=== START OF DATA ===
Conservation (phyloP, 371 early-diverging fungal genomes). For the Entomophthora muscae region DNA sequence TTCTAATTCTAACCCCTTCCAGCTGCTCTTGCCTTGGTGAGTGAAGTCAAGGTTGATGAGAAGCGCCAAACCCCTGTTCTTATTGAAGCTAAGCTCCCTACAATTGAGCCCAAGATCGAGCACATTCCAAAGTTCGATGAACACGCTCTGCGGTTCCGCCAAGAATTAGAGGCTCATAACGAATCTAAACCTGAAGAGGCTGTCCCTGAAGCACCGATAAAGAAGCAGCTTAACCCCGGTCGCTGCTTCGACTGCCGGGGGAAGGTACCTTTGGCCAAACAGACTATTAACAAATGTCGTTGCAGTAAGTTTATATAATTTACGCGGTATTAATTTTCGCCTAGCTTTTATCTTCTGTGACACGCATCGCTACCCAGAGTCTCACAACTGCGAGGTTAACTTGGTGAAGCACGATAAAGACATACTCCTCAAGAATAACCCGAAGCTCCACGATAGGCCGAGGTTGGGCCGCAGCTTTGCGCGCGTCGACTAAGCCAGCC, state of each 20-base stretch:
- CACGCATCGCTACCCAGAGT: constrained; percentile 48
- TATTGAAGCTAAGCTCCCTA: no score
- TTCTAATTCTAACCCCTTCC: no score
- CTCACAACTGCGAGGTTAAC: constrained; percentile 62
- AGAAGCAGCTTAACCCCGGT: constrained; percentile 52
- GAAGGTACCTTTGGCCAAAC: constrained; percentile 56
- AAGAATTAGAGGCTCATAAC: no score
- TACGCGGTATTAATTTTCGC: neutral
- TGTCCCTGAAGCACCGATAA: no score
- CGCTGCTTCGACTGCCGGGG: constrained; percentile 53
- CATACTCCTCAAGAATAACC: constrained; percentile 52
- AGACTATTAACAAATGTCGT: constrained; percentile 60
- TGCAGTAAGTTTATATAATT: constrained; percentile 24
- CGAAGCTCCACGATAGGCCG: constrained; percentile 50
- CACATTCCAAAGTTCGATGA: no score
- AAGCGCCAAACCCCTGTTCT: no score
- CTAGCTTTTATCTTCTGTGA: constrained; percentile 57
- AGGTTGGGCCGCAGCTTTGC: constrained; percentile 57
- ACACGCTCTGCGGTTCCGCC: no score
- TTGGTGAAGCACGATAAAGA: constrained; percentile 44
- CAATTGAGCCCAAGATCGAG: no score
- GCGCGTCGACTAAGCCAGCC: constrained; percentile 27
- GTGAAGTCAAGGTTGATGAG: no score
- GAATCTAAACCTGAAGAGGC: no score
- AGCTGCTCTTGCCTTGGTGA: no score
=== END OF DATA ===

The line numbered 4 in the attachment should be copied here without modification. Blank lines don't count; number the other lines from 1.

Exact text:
- TTCTAATTCTAACCCCTTCC: no score